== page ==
Julien Prévieux, Elements of Influence (Modulation), 2017, Installation view. PHOTO BY TONI HAFKENSCHEID COURTESY OF JULIEN PREVIEUX AND BLACKWOOD GALLERY

Our lives rely on movement. Whether it’s a run to class or quickly skimming our notes before a quiz, some part of our body is always in motion. But what happens when you can track those movements, and what does it say about the individual?

UTM’s Blackwood Gallery recently concluded artist Julien Prévieux’s exhibit, The Elements of Influence (and a Ghost). It contained physical installations and used mechanisms of video, dance, and drawings to explore the recording of movements and gestures. By tracking movement and breaking it down into its purest form, the observer was able to visualize data through recordings that were originally used for criminology work, such as a police map of a crime scene.

Some of the highlights of the exhibit included Prévieux’s project “Drawing workshop – B.A.C. of 14th district of Paris,” a series of drawings of crime maps.

This project highlights how movement can bring change as we move through time. In 2011 and 2015, Prévieux held workshops with Paris police officers on how to draw crime maps by hand, rather than with the use of a computer. In the workshops, the officers lost a prime tool to locate crime but gained an opportunity to reflect on their jobs and how policing has evolved.

Another installation, called Forget the Money, was a collection of books from Bernie Madoff, the American fraudster whose swindling of $65 billion USD from his customers came to light during the 2008 financial crisis.

Prévieux was able to purchase Madoff’s belongings when the FBI sold them at an auction. The books paint a portrait of Madoff’s life and may give the reader insight to Madoff’s motives, how he built his system, and how he got away with it for so long.

Prévieux also held several workshops on gaze-tracking for students, faculty, and other staff members at UTM. First, the participant would look at Prévieux’s work, while an infrared camera would track their pupil. Then, eye-tracking software produced images of the participant’s eye movement, which allowed the observer to see where the participant was looking. The images of the eye’s movement were then physically reproduced with wool on the wall in the gallery. These diagrams are haunting to the observer, imbued with a ghostly quality.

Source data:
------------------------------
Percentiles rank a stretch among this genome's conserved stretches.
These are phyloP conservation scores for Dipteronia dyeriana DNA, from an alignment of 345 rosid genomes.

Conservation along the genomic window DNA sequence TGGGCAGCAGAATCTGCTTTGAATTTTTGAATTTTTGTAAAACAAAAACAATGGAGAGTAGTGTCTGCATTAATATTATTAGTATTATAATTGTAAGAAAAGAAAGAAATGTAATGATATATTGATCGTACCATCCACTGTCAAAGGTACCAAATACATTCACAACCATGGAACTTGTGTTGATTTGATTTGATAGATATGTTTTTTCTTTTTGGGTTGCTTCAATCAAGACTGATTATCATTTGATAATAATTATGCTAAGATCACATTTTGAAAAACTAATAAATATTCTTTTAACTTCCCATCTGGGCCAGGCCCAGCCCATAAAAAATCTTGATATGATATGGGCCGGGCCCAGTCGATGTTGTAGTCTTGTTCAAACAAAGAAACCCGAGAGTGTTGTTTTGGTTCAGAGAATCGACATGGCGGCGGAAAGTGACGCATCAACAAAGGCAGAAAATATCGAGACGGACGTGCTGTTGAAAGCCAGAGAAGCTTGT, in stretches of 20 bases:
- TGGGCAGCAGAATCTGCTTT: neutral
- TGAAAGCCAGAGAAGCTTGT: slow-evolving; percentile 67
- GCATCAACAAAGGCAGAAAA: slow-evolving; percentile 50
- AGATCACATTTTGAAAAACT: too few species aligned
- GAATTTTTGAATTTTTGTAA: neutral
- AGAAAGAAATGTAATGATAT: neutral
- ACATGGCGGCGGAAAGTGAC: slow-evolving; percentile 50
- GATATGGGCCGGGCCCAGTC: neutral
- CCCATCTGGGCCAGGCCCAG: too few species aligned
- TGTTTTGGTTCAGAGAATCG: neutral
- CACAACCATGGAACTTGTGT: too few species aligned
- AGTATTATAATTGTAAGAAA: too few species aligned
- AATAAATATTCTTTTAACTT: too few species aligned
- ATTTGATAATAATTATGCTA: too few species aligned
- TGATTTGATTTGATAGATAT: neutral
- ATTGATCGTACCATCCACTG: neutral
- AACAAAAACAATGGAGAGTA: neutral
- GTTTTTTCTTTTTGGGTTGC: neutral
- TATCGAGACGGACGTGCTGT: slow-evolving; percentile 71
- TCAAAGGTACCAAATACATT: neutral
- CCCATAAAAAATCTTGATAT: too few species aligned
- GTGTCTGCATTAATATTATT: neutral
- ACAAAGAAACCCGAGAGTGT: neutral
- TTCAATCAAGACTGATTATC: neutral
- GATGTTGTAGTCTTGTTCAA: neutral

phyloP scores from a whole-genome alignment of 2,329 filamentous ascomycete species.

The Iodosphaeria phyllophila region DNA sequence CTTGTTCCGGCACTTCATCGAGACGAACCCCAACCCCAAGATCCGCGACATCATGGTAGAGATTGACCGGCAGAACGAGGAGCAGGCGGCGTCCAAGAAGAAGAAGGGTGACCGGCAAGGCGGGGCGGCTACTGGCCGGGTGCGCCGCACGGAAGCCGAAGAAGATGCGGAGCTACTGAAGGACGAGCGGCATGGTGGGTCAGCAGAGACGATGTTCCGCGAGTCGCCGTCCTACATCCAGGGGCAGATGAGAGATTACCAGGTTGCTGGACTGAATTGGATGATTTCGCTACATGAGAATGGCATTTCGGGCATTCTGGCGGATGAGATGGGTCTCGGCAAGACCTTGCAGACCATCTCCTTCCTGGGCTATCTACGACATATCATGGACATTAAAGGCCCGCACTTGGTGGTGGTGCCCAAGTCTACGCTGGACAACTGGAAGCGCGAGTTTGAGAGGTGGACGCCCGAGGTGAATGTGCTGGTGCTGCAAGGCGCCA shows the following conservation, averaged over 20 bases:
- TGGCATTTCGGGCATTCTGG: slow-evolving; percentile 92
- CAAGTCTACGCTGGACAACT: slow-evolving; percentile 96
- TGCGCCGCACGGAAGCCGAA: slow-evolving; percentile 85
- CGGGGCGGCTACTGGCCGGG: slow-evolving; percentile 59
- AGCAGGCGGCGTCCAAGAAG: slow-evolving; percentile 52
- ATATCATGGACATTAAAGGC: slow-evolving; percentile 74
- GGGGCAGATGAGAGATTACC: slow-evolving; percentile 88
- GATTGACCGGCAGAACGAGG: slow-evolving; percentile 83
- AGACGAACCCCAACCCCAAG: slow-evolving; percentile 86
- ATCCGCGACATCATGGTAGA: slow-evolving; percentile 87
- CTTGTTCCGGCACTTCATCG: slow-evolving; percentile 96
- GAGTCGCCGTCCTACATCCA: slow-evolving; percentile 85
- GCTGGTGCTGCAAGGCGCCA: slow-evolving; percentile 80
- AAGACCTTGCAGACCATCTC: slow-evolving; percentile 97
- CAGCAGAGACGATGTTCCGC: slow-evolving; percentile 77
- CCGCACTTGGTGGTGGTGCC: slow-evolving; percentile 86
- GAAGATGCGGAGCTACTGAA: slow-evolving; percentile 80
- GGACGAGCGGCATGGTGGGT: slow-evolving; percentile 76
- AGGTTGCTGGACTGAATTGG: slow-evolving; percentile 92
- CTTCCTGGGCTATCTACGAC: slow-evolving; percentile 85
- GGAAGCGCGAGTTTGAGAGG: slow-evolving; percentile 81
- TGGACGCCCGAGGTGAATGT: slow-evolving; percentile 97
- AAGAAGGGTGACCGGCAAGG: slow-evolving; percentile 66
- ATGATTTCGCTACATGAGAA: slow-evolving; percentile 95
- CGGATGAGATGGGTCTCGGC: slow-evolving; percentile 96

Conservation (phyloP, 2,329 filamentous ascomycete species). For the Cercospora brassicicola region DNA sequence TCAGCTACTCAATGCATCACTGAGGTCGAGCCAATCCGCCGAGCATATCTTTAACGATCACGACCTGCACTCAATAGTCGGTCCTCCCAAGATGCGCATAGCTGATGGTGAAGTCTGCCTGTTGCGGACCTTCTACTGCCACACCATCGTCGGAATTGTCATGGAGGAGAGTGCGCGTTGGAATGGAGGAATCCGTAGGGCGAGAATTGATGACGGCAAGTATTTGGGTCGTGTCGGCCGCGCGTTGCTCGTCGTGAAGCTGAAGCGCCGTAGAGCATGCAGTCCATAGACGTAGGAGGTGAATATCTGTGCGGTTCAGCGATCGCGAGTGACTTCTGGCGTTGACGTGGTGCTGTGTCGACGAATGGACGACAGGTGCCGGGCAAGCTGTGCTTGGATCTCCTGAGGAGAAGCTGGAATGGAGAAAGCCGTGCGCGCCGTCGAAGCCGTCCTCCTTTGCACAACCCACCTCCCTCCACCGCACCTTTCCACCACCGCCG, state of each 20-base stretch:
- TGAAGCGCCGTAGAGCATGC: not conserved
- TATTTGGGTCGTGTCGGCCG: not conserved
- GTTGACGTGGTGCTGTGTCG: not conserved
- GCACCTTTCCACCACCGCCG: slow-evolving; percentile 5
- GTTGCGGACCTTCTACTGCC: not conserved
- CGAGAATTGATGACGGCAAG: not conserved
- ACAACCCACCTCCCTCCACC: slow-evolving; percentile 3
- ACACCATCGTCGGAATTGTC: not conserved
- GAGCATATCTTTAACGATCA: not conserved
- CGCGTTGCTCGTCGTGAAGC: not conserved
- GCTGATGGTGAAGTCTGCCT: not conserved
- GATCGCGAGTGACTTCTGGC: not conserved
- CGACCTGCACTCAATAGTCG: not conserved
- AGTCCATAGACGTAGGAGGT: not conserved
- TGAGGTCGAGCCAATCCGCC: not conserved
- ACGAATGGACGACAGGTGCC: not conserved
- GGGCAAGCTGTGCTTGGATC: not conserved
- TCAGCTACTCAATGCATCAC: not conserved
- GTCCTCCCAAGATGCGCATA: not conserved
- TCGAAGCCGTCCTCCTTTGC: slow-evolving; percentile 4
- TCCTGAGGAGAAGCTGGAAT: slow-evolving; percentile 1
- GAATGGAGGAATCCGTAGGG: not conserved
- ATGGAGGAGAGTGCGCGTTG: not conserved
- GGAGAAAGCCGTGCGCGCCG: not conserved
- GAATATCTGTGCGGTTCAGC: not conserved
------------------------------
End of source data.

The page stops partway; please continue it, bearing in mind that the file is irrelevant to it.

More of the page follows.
Blackwood Gallery also organized a public talk with three of the participants for this project. The participants were Sarah Sharma, Associate Professor at the Institute of Communication, Culture, Information, and Technology; Brian Price, Associate Professor of Cinema Studies; and Bobbi-Jo Duff, a member of the Campus Police.

The speakers commented on their excitement and curiosity about partaking in the workshop. All the speakers noted the strange feelings that stemmed from being observed themselves, rather than being the observers of the art. Sharma noted that she was suspect of the technology, as if Prévieux would be able to learn something about her from the tracking of her gaze.

The participants reflected on their own vulnerability and their internal thought processes as they studied each artwork. By aiming to explore whether or not an observer’s background affects the way they assess a piece, Prévieux was able to integrate the observer into the art itself.

Prévieux noted, “These hypothetical viewers and their gazes, mapped onto the gallery walls, resonate with [Marcel] Duchamp’s famous observation that the ‘viewer makes the painting.’”

Correction: an earlier version of this article stated that Mr. Prévieux held one workshop on gaze-tracking for UTM students, faculty, and campus police. In fact, Mr. Prévieux held several workshops for UTM students, faculty, and various staff members. The Varsity regrets the error.

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